An In-Depth Look At The Rolex Sky-Dweller: A Combination Of Beauty And Mastery
The Rolex Sky-Dweller has quickly become a favourite among collectors, enthusiasts and followers, but considering the short history of this watch, is this down to sheer looks or something more? We examine the rise of the Sky-Dweller and some interesting information about this iconic watch.
Released at Baselworld 2012, Rolex had undoubtedly caused a media and internet frenzy by confirming they were releasing a new sports watch and had registered the name ‘Sky-Dweller’ weeks before unveiling. The watch had a brand new design, based on a combination of the Day-Date and Datejust with the fluted bezel, meaning that fans were witnessing Rolex creating history and investing in the future.
Many consider the Rolex Sky-Dweller to be the ultimate travel watch, and not the sports watch Rolex had promised. Instead, the Sky-Dweller is the perfect piece for any globetrotter, with the watch equipped with a second time zone via the inner rotating disc and the very first Rolex annual calendar. The annual calendar display the month with a colour coordinated aperture above the associated hour (12 hours – 12 months), and the date is displayed at the 3 o’clock position under the trademark Rolex Cyclops window.
One feature that has drawn many comparisons to the Rolex Yacht-Master II, is the off-centered rotating disc allowing to read a second time zone. The red arrow below the 12 o’clock position indicated the hour of the set time zone in 24-hour scale. It is said the best way to utilize the second time zone is to set it to the home time. Then when you travel you can set the main time differently whilst always being able to tell the time where home is. As far as two-timezone watches go, this is one of the easiest to read, and to a certain extent that was the point of the Sky-Dweller.
The Sky-Dweller is the very first annual calendar from Rolex and is based on a mechanism called SAROS. The mechanism, named after the Greek term for the 18 year cycle between the sun, earth and moon, is designed around a fixed planetary gear wheel at the center of the movement, a satellite wheel engaging the planetary gear and another satellite wheel engaging the main satellite wheel. In essence, the mechanism is a micro replica of the rotation of the earth and moon around the sun in order to get an accurate reading for the exact date.
The bezel is also completely fascinating and entirely new from Rolex. The bezel is called a Ring Command bezel and it allows the wearer to set the local time, date and reference time, by turning the bezel to certain position and manually winding the crown. This patented ring control bezel consists of 60 individual components, the heart of which is a double cam and levels that engage the various gear trains inside the movement. With the look of the fluted bezel, few would have any idea the true power of the Ring Command bezel, and this arguably sums up the Sky-Dweller so well – understatedly ingenious.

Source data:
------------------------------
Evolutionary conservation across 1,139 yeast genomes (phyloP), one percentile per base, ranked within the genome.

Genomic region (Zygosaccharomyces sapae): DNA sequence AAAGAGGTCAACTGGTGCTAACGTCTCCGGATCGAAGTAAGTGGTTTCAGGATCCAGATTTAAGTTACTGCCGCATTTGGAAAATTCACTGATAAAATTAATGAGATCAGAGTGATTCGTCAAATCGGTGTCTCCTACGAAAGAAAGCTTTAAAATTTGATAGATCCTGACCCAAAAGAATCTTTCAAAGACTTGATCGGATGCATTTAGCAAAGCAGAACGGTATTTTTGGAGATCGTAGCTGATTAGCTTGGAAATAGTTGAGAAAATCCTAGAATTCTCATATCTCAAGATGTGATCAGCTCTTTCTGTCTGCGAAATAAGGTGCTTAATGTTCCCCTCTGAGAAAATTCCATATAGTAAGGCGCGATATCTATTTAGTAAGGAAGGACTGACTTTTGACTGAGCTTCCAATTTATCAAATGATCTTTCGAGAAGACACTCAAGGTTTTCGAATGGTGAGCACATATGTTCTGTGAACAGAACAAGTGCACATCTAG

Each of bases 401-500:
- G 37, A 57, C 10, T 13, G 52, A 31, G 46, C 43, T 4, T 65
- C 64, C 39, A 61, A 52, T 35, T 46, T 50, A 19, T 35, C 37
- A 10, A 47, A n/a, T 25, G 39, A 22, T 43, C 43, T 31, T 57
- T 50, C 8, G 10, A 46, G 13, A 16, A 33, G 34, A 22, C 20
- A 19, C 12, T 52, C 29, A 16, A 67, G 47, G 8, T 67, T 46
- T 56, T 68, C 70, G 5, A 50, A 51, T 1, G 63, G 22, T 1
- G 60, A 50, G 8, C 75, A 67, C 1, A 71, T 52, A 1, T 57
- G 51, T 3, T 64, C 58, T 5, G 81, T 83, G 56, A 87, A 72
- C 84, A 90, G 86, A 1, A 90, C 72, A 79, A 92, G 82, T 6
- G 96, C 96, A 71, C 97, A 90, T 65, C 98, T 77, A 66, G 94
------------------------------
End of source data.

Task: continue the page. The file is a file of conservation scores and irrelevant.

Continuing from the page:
With a brand new series comes a brand new Rolex movement, and Rolex certainly didn’t fall short here. The Caliber 9001 movement is said to be one of the most complex Rolex caliber movements to date and includes seven patents on the movement alone. The movement is COSC certified and has a frequency of 28,800 beats per hour, a Parachrom hairspring, Paraflex shock absorbers, and large variable inertia balance wheel. On top of the incredible SAROS annual calendar system and Ring Command system, the movement holds a power reserve of 72 hours and is said to be amongst the most robust movement in the industry.
The Sky-Dweller is undoubtedly a beautiful watch, and with several different case, dial and strap variations, it really is a case of beauty is in the eye of the beholder. All variations are sized at 42mm and complete with a screw-down caseback, a 100m water resistant Oyster case and scratch resistant crystal with Cyclops date glass. The Sky-Dweller model is available in Rolex’s 18CT Everose Gold, 18CT White Gold & 18CT Yellow Gold with a full gold or leather bracelet combination. The dials combinations vary on the case material, but include the favourites; Chocolate dial, Sundust dial, Champagne dial, Ivory dial and a Black dial.
As you can imagine prices vary dependent on the case material and the bracelet material, but the full 18CT Everose and Chocolate dial watch is retailed at £35,850, and the full 18CT White Gold & 18CT Yellow Gold Sky-Dwellers priced at £35,850 and £33,950 respectively. This is the price you pay for just a little bit of ingenuity and history on your wrist.